I won his daughter.  –Othello, I, iii, 76-94

5. Look to her, Moor, if thou hast eyes to see:
She has deceived her father, and may thee.  –Brabantio, I, iii, 292-293

6.

Thus do I ever make my fool my purse:
For I mine own gain’d knowledge should profane,
If I would time expend with such a snipe.
But for my sport and profit. I hate the Moor:
And it is thought abroad, that ‘twixt my sheets
He has done my office: I know not if’t be true;
But I, for mere suspicion in that kind,
Will do as if for surety. He holds me well;
The better shall my purpose work on him.
Cassio’s a proper man: let me see now:
To get his place and to plume up my will
In double knavery–How, how? Let’s see:–
After some time, to abuse Othello’s ear
That he is too familiar with his wife.
He hath a person and a smooth dispose
To be suspected, framed to make women false.
The Moor is of a free and open nature,
That thinks men honest that but seem to be so,
And will as tenderly be led by the nose
As asses are.
I have’t. It is engender’d. Hell and night
Must bring this monstrous birth to the world’s light.  –Iago, I, iii, 377-398

7.

And what’s he then that says I play the villain?
When this advice is free I give and honest,
Probal to thinking and indeed the course
To win the Moor again? For ’tis most easy
The inclining Desdemona to subdue
In any honest suit: she’s framed as fruitful
As the free elements. And then for her
To win the Moor–were’t to renounce his baptism,
All seals and symbols of redeemed sin,
His soul is so enfetter’d to her love,
That she may make, unmake, do what she list,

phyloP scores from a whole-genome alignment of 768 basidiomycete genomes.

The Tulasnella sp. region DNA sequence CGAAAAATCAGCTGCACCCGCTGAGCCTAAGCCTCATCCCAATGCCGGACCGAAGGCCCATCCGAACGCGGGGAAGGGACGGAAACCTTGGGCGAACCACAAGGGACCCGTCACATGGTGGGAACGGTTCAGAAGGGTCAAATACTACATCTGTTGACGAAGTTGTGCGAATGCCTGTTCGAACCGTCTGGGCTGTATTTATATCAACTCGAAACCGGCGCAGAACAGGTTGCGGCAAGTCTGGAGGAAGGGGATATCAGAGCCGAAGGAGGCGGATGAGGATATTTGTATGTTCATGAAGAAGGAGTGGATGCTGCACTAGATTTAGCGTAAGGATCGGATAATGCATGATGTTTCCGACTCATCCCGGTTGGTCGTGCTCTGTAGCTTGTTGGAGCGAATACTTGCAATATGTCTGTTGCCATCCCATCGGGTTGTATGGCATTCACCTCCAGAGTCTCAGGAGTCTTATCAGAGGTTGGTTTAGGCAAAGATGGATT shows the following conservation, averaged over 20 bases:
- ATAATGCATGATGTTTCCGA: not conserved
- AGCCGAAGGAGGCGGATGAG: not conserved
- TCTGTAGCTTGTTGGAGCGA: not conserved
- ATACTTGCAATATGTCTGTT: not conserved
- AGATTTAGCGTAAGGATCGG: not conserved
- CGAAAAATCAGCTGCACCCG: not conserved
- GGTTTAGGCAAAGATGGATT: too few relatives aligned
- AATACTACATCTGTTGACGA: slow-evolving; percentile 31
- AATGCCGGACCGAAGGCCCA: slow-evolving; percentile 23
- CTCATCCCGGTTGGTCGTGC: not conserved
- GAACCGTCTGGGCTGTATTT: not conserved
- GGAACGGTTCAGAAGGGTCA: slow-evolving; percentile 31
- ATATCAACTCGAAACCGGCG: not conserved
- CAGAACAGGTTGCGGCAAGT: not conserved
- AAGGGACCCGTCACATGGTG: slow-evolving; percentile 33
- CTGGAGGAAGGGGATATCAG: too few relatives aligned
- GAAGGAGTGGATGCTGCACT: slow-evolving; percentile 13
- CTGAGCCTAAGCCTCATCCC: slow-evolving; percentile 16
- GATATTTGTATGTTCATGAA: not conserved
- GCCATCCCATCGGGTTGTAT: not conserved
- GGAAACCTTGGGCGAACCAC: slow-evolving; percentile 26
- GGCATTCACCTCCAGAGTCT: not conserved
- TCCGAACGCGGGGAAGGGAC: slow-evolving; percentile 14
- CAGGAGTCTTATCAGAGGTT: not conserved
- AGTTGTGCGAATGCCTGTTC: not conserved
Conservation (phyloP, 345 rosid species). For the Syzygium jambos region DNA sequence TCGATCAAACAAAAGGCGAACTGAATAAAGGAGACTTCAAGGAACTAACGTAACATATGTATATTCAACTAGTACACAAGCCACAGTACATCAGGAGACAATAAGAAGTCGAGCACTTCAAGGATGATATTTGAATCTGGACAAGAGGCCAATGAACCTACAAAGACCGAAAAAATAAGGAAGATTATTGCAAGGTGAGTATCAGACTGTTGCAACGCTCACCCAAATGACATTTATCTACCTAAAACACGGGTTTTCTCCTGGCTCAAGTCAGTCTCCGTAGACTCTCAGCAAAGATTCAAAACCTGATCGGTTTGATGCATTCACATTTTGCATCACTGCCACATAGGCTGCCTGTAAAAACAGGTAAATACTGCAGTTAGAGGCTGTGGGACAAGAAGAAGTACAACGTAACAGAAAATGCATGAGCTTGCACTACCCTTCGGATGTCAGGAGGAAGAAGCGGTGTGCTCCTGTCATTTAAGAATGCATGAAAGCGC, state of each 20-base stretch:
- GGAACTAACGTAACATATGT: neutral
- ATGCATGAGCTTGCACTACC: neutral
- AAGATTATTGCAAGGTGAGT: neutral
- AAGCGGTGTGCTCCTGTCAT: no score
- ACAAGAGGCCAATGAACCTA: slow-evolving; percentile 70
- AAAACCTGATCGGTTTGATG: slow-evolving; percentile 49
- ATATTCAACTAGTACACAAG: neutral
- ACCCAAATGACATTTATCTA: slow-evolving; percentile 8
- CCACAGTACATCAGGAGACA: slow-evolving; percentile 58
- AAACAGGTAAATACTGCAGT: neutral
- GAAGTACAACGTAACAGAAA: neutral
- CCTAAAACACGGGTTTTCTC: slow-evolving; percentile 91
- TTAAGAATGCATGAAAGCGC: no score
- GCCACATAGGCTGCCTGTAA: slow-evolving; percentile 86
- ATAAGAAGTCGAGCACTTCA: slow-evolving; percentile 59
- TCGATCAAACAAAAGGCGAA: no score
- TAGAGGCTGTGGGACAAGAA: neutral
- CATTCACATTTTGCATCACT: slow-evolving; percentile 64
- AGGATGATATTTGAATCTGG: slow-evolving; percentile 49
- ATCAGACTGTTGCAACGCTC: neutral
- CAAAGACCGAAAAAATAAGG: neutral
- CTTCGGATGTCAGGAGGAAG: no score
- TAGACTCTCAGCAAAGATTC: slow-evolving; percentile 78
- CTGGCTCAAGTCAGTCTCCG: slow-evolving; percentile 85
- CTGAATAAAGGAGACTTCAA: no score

Even as her appetite shall play the god
With his weak function. How am I then a villain
To counsel Cassio to this parallel course,
Directly to his good? Divinity of hell!
When devils will the blackest sins put on,
They do suggest at first with heavenly shows,
As I do now: for whiles this honest fool
Plies Desdemona to repair his fortunes
And she for him pleads strongly to the Moor,
I’ll pour this pestilence into his ear,
That she repeals him for her body’s lust;
And by how much she strives to do him good,
She shall undo her credit with the Moor.
So will I turn her virtue into pitch,
And out of her own goodness make the net
That shall enmesh them all.  –Iago, II, iii, 325-351

8.

Excellent wretch! Perdition catch my soul,
But I do love thee! and when I love thee not,
Chaos is come again.  –Othello, III, iii, 91-93

9. O!  Beware, my lord, of jealousy;/It is the green-ey’d monster which doth mock/The meat it feeds on. –Iago, III, iii, 169-171

10.

It is the cause, it is the cause, my soul,–
Let me not name it to you, you chaste stars!–
It is the cause. Yet I’ll not shed her blood;
Nor scar that whiter skin of hers than snow,
And smooth as monumental alabaster.
Yet she must die, else she’ll betray more men.
Put out the light, and then put out the light:
If I quench thee, thou flaming minister,
I can again thy former light restore,
Should I repent me: but once put out thy light,
Thou cunning’st pattern of excelling nature,
I know not where is that Promethean heat